Paris, annexed large chunks of Miami. Jeep Wagoneers, bottles of 
Johnny Walker Black, kilos of French cheese -- all were heavily 
subsidized with public money.

In February 1989, the era of black gold came to a sudden, violent 
end. Oil prices had been falling for years, and everyone knew the 
party had to slow. But when the Pérez government tried to pass much 
of the bill on to the country's poor through higher bus fares and 
bread prices, hundreds of thousands took to the streets. At first the 
mobs burned buses, then they looted and burned stores, then they 
looted the apartments and houses of anyone who seemed to have more. 
Scores died in battles among neighbors. And when the army came, many 
hundreds more were shot down. Yet thousands of people refused to go 
home, even after soldiers opened fire with automatic rifles. In some 
neighborhoods, mobs armed only with sticks and rocks repeatedly 
charged ranks of terrified soldiers trucked in from the countryside. 
No one knows exactly how many people died, but many estimates put the 
total at well over 1,000. "The Caracazo," as the riot was called, was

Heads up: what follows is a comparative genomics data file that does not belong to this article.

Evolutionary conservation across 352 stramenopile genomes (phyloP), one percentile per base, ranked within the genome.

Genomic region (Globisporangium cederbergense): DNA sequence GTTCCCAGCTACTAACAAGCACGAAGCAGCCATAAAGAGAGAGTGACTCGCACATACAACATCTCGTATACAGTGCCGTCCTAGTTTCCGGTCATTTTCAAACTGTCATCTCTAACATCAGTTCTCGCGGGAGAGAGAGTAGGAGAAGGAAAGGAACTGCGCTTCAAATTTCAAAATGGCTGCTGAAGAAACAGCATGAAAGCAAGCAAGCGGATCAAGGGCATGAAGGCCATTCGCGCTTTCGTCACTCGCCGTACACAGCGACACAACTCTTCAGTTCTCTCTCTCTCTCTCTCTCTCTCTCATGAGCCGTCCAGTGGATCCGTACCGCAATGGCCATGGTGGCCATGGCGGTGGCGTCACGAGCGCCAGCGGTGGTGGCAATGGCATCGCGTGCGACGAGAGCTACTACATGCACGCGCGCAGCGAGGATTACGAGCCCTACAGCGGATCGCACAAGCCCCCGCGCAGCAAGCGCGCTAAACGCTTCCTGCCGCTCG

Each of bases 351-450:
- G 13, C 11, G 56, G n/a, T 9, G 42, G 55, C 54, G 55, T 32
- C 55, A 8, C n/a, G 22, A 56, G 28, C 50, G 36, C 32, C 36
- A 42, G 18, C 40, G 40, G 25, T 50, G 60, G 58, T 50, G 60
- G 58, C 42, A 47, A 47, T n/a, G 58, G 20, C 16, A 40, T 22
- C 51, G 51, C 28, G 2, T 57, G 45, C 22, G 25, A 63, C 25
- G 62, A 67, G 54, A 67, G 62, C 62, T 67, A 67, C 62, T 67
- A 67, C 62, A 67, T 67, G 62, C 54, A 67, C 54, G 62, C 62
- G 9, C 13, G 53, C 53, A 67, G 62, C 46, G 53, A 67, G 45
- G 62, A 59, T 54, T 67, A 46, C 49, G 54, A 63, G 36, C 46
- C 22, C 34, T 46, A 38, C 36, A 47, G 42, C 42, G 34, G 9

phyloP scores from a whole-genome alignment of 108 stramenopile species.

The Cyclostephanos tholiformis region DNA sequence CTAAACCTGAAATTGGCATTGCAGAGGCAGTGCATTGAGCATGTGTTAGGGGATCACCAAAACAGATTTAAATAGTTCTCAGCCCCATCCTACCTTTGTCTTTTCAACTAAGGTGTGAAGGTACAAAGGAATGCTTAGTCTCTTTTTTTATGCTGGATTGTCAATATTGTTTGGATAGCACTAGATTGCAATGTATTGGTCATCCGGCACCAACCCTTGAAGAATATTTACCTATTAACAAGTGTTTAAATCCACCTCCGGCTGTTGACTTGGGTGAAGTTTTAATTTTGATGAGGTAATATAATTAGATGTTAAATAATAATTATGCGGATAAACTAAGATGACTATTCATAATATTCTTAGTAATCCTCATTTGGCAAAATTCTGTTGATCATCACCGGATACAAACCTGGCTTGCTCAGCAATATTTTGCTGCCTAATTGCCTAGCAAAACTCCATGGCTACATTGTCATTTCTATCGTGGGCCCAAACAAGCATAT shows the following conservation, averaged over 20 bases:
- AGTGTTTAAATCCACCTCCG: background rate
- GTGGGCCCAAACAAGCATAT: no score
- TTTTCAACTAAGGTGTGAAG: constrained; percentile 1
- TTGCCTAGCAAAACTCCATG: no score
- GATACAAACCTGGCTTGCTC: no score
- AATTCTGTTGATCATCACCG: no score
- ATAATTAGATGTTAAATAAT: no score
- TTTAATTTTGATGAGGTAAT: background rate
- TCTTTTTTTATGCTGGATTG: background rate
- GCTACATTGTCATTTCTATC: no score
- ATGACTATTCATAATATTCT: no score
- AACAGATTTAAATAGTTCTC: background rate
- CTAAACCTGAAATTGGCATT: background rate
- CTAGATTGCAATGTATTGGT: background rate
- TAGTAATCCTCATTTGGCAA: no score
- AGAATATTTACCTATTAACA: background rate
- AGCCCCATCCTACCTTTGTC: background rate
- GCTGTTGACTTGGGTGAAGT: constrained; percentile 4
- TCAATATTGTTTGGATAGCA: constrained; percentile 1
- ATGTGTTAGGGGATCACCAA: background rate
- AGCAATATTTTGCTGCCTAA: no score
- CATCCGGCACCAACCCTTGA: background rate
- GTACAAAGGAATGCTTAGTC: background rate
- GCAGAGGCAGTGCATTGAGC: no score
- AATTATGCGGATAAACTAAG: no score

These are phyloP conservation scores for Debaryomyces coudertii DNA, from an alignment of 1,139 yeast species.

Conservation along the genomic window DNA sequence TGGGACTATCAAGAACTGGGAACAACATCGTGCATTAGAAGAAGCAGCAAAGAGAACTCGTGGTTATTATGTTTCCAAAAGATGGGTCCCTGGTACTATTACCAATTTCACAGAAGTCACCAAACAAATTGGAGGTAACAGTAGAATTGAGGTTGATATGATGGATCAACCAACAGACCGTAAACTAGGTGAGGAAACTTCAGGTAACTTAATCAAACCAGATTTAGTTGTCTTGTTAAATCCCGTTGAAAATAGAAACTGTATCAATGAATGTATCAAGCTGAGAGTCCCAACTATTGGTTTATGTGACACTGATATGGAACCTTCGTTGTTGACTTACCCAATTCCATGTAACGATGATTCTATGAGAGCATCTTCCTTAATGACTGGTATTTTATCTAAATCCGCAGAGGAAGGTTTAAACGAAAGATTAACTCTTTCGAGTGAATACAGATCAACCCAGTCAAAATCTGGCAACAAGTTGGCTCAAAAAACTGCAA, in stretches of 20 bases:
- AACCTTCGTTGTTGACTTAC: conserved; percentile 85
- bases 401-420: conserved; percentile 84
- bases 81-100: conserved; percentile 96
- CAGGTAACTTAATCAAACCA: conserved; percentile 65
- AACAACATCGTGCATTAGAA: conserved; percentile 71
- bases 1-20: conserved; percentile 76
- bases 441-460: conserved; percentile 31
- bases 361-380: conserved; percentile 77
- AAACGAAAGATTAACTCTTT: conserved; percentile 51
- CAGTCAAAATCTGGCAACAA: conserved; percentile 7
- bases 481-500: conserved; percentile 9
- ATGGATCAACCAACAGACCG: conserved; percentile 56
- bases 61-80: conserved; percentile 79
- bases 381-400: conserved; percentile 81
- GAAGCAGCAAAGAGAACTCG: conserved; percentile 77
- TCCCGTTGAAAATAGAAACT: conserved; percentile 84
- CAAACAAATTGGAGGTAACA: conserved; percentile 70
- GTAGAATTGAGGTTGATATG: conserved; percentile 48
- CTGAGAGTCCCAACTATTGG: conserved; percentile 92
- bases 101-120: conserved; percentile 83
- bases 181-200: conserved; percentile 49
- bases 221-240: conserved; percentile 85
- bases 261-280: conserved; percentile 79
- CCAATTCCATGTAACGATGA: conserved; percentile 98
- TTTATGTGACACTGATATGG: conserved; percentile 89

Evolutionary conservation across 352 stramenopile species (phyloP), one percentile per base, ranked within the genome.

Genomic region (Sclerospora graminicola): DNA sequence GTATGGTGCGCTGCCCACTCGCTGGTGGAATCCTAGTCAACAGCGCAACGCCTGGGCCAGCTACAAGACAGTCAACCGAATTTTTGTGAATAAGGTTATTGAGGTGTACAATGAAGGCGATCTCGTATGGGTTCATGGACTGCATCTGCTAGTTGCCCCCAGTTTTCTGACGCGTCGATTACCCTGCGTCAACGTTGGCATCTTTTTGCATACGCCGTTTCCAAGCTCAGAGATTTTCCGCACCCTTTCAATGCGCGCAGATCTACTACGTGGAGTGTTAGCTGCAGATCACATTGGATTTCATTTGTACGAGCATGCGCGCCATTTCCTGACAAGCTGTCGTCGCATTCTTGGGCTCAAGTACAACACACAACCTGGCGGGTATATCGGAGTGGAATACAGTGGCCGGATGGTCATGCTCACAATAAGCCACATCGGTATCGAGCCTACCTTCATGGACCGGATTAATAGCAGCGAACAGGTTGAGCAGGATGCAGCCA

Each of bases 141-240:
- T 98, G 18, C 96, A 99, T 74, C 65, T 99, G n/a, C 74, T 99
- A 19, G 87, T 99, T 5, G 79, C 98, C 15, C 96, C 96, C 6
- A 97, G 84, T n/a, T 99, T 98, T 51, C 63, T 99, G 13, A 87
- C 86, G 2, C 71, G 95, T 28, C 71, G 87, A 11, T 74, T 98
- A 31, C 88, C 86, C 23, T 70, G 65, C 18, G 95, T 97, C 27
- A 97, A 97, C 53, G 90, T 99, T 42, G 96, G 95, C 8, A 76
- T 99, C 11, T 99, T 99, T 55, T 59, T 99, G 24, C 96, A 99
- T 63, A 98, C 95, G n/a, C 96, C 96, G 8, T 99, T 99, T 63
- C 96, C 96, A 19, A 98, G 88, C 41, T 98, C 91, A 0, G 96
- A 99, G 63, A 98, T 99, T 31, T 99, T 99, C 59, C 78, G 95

the single bloodiest uprising in Latin America in the last half 

By taking to the streets, however, Venezuela's poor became a force 
that had to be reckoned with. What Chavez has done, through the new 
constitution, is to start a process of formalizing and solidifying 
their political power, channeling their anger through political 
institutions rather than the streets. "Venezuela is a time bomb that 
can explode at any moment," Chavez said when the constitution was 
approved. "It is our task, through the power of the vote, to defuse 
it now." Chavez threatens Venezuela's elite because he wants to turn 
the mob of February 1989 into what he likes to call el soberano -- 
"the sovereign citizen." Which is reason enough, in a country where 
the poor and working class form a solid majority of the voting 
population, for the elite to want Chavez out....

Democratic Action and COPEI, the two political parties that long 
dominated Venezuelan politics, have all but collapsed in recent 
years, and opponents of Chavez now have no real leaders or political 
platform. What they have is money, and they are voting with their 
bank accounts and passports. Since Chavez took office, tens of 
thousands of upper- and middle-class Venezuelans have fled the 
country, many to the United States. Last year they were on pace to 
remove an estimated $8 billion from the economy -- a staggering 8 
percent of the annual gross domestic product.

They also control the media. All of Venezuela's private television